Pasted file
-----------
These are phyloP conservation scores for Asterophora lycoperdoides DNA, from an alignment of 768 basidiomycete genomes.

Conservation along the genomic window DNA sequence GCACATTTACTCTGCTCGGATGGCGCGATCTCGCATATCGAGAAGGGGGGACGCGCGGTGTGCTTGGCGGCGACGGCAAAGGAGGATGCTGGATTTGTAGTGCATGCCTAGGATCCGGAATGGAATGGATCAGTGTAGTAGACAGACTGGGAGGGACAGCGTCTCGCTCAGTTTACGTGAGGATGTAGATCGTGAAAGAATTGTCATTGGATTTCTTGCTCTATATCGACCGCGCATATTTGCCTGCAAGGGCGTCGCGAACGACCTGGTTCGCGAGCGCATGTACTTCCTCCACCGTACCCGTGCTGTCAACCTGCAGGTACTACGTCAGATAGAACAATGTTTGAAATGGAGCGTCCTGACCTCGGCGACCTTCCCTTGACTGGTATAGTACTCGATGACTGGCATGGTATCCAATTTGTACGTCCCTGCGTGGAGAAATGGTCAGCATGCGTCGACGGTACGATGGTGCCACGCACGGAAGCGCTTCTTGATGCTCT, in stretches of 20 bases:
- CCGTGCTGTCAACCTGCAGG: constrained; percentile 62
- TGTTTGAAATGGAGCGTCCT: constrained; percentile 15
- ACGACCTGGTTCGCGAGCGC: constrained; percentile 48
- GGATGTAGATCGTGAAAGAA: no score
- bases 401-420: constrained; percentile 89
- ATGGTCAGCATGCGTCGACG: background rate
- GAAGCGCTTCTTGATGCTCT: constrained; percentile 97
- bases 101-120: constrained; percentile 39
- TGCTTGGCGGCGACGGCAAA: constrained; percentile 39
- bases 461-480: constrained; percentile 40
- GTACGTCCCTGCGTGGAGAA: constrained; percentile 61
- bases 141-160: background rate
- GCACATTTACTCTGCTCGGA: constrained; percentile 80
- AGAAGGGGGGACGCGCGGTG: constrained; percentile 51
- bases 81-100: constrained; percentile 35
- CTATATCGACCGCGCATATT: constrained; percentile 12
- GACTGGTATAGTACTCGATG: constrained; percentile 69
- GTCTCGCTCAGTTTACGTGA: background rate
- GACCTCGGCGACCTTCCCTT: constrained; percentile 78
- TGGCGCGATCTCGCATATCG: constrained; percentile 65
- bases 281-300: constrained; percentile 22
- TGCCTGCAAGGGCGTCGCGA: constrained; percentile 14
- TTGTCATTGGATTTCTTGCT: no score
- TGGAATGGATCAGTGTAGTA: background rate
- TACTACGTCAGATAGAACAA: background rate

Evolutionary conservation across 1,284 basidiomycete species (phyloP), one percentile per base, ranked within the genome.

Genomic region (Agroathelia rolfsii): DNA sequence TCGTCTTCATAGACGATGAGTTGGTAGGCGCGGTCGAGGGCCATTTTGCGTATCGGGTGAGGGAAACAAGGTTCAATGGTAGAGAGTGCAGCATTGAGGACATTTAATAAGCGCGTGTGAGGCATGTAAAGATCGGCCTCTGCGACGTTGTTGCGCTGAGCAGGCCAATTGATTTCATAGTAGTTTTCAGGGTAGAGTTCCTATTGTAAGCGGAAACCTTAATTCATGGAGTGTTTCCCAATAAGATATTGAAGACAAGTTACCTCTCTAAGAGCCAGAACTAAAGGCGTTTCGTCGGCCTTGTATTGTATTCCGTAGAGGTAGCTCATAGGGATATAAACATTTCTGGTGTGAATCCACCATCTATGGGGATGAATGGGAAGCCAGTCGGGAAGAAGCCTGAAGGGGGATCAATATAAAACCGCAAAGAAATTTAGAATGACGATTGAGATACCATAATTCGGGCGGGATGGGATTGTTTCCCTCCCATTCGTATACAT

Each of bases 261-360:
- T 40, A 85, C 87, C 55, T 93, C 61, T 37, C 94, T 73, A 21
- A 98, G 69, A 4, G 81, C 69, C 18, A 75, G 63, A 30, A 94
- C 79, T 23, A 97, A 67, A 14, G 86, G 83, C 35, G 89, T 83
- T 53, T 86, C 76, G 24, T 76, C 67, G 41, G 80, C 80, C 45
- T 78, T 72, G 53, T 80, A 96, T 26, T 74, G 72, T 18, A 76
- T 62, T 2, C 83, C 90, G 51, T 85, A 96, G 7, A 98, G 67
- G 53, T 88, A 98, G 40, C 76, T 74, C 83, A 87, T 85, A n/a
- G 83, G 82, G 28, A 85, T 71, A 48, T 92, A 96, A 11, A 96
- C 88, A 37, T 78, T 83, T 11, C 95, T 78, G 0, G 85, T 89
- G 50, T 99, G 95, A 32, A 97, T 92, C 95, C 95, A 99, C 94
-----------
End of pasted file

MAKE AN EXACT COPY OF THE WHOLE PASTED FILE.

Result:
These are phyloP conservation scores for Asterophora lycoperdoides DNA, from an alignment of 768 basidiomycete genomes.

Conservation along the genomic window DNA sequence GCACATTTACTCTGCTCGGATGGCGCGATCTCGCATATCGAGAAGGGGGGACGCGCGGTGTGCTTGGCGGCGACGGCAAAGGAGGATGCTGGATTTGTAGTGCATGCCTAGGATCCGGAATGGAATGGATCAGTGTAGTAGACAGACTGGGAGGGACAGCGTCTCGCTCAGTTTACGTGAGGATGTAGATCGTGAAAGAATTGTCATTGGATTTCTTGCTCTATATCGACCGCGCATATTTGCCTGCAAGGGCGTCGCGAACGACCTGGTTCGCGAGCGCATGTACTTCCTCCACCGTACCCGTGCTGTCAACCTGCAGGTACTACGTCAGATAGAACAATGTTTGAAATGGAGCGTCCTGACCTCGGCGACCTTCCCTTGACTGGTATAGTACTCGATGACTGGCATGGTATCCAATTTGTACGTCCCTGCGTGGAGAAATGGTCAGCATGCGTCGACGGTACGATGGTGCCACGCACGGAAGCGCTTCTTGATGCTCT, in stretches of 20 bases:
- CCGTGCTGTCAACCTGCAGG: constrained; percentile 62
- TGTTTGAAATGGAGCGTCCT: constrained; percentile 15
- ACGACCTGGTTCGCGAGCGC: constrained; percentile 48
- GGATGTAGATCGTGAAAGAA: no score
- bases 401-420: constrained; percentile 89
- ATGGTCAGCATGCGTCGACG: background rate
- GAAGCGCTTCTTGATGCTCT: constrained; percentile 97
- bases 101-120: constrained; percentile 39
- TGCTTGGCGGCGACGGCAAA: constrained; percentile 39
- bases 461-480: constrained; percentile 40
- GTACGTCCCTGCGTGGAGAA: constrained; percentile 61
- bases 141-160: background rate
- GCACATTTACTCTGCTCGGA: constrained; percentile 80
- AGAAGGGGGGACGCGCGGTG: constrained; percentile 51
- bases 81-100: constrained; percentile 35
- CTATATCGACCGCGCATATT: constrained; percentile 12
- GACTGGTATAGTACTCGATG: constrained; percentile 69
- GTCTCGCTCAGTTTACGTGA: background rate
- GACCTCGGCGACCTTCCCTT: constrained; percentile 78
- TGGCGCGATCTCGCATATCG: constrained; percentile 65
- bases 281-300: constrained; percentile 22
- TGCCTGCAAGGGCGTCGCGA: constrained; percentile 14
- TTGTCATTGGATTTCTTGCT: no score
- TGGAATGGATCAGTGTAGTA: background rate
- TACTACGTCAGATAGAACAA: background rate

Evolutionary conservation across 1,284 basidiomycete species (phyloP), one percentile per base, ranked within the genome.

Genomic region (Agroathelia rolfsii): DNA sequence TCGTCTTCATAGACGATGAGTTGGTAGGCGCGGTCGAGGGCCATTTTGCGTATCGGGTGAGGGAAACAAGGTTCAATGGTAGAGAGTGCAGCATTGAGGACATTTAATAAGCGCGTGTGAGGCATGTAAAGATCGGCCTCTGCGACGTTGTTGCGCTGAGCAGGCCAATTGATTTCATAGTAGTTTTCAGGGTAGAGTTCCTATTGTAAGCGGAAACCTTAATTCATGGAGTGTTTCCCAATAAGATATTGAAGACAAGTTACCTCTCTAAGAGCCAGAACTAAAGGCGTTTCGTCGGCCTTGTATTGTATTCCGTAGAGGTAGCTCATAGGGATATAAACATTTCTGGTGTGAATCCACCATCTATGGGGATGAATGGGAAGCCAGTCGGGAAGAAGCCTGAAGGGGGATCAATATAAAACCGCAAAGAAATTTAGAATGACGATTGAGATACCATAATTCGGGCGGGATGGGATTGTTTCCCTCCCATTCGTATACAT

Each of bases 261-360:
- T 40, A 85, C 87, C 55, T 93, C 61, T 37, C 94, T 73, A 21
- A 98, G 69, A 4, G 81, C 69, C 18, A 75, G 63, A 30, A 94
- C 79, T 23, A 97, A 67, A 14, G 86, G 83, C 35, G 89, T 83
- T 53, T 86, C 76, G 24, T 76, C 67, G 41, G 80, C 80, C 45
- T 78, T 72, G 53, T 80, A 96, T 26, T 74, G 72, T 18, A 76
- T 62, T 2, C 83, C 90, G 51, T 85, A 96, G 7, A 98, G 67
- G 53, T 88, A 98, G 40, C 76, T 74, C 83, A 87, T 85, A n/a
- G 83, G 82, G 28, A 85, T 71, A 48, T 92, A 96, A 11, A 96
- C 88, A 37, T 78, T 83, T 11, C 95, T 78, G 0, G 85, T 89
- G 50, T 99, G 95, A 32, A 97, T 92, C 95, C 95, A 99, C 94